“In the Tudor series, they basically take a 458 GT3 and detune it,” says driver Anthony Lazzaro, who has a long history of racing Ferraris in North America. “They took off a lot of the aero, the ABS and the traction control. In PWC we’re allowed to run in GT3 spec, with only some very slight changes. For instance, we’re allowed to use different springs and shocks. The 458 is homologated in GT3 with a two-way shock, but since we don’t run on super-smooth tracks everywhere we use Dynamic four-way adjustable shocks.”
The differences, Lazzaro continues, are easy to feel on track. “The overall grip level in the GT3 car is much higher than in the GTD car, and the GT3 car is much faster. We unloaded the car from [builder] Michelotto at Road Atlanta and I went straight out and set a lap in the high 1:19 range. I think the GTLM pole from the Petit Le Mans the year before was in the high 18s [it was a 1:18.7], so that’s pretty good, right away it was only a second off the GTLM pole. The Pirellis we race with in PWC are a good race tire, too. They’re one of their harder compounds so they’re durable, but they also have a higher level of grip.
“We have a happy medium with the Ferrari, as it has a good balance of top speed versus cornering speed versus downforce,” Lazzaro adds. “And it’s one of the most fun GT cars I’ve ever driven.”
IN ITS INAUGURAL PWC SEASON, R. Ferri Motorsports has enjoyed some strong results against tough competition. After 12 of 16 races (PWC usually features two races per weekend, and the GT/GTS and Touring classes don’t both run at every event), Lazzaro has scored seven podium finishes in the 20- to 25-car GT class, including wins at Barber Motorsports Park and Sonoma, and is third in driver points. Earlier in the season, the team also entered a second Ferrari in the GT-A class (which uses the same cars as GT but is for amateur drivers) for Nick Mancuso, who earned three top-five finishes in the GT ranks. Ferrari currently sits third in the series’ manufacturer standings.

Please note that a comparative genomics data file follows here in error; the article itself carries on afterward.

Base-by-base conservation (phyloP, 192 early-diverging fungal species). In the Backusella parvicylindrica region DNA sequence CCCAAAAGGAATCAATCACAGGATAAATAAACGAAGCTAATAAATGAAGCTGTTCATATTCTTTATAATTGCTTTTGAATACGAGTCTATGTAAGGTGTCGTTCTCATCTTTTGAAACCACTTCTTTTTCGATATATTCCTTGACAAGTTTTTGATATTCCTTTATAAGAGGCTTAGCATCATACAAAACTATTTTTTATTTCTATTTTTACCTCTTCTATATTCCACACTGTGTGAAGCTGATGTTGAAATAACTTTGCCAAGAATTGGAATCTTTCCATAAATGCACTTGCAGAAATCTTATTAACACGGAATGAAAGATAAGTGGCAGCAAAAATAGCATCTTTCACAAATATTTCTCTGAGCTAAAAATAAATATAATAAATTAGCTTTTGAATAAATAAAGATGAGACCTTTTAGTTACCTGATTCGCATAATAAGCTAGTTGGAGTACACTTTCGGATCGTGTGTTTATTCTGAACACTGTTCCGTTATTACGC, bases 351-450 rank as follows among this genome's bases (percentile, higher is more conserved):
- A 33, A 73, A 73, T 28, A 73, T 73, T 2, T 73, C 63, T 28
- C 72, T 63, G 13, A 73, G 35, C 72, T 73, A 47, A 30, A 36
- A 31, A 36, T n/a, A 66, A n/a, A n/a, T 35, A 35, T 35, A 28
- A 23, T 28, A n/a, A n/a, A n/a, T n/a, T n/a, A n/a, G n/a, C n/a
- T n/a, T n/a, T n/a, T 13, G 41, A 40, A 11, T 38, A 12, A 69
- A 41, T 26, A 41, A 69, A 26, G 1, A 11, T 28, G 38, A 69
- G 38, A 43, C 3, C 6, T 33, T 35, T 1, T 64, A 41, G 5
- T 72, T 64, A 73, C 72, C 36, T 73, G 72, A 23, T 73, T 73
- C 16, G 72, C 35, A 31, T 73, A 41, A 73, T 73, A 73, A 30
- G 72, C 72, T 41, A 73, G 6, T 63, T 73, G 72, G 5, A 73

These promising results don’t fully reflect the challenges the team has faced this year. “We as a team are new to the series,” says Lazzaro. “Engineering-wise we’re new to the series and we’ve done no testing per se, so we’re on a roller coaster.”
Another difficulty the team has faced is that the 458 GT3, unlike the road-going version as well as some of its PWC rivals, lacks launch control. “The Ferrari doesn’t perform all that well on standing starts,” Lazzaro says, “and we have nothing in the way of launch control, which is a deficit. It’s going to be something you’ll need to be competitive in this series.”
If there’s one constant in professional racing, it’s change. PWC may soon be facing more competition from the Tudor series, which has announced it will allow GT3-spec cars into the GTD class starting in 2016. For its part, PWC may add endurance races to its schedule, which Ferri thinks would be a mistake.
“I left the Tudor series because it’s too expensive, and endurance races require a different level of money and support,” he says. “I don’t think we need that. This series was built on private teams and I want to bring my Ferrari Challenge guys into PWC. A good Ferrari Challenge team could run this car in PWC because you don’t need the pit stops.”
Whatever new rules come, Ferri hopes to expand on his experiences this year and mount a stronger challenge for the championship in 2015. “We’re still learning, and my goal is that whatever we do today, we have to learn and do better tomorrow,” he says. “This is our first year and already we’ve been on the podium a lot.”
“PWC has a good recipe to make something fantastic,” concludes Lazzaro. “Many of us grew up when SCCA Trans-Am racing was one of the pinnacles of motorsport. They had a certain format and it was the same type of cars: GT cars doing sprint races. That series was a premier category at its peak, and PWC totally has the ability to do that. The field of cars in PWC right now is one of the coolest fields of cars ever, and the fans can identify with these supercars.”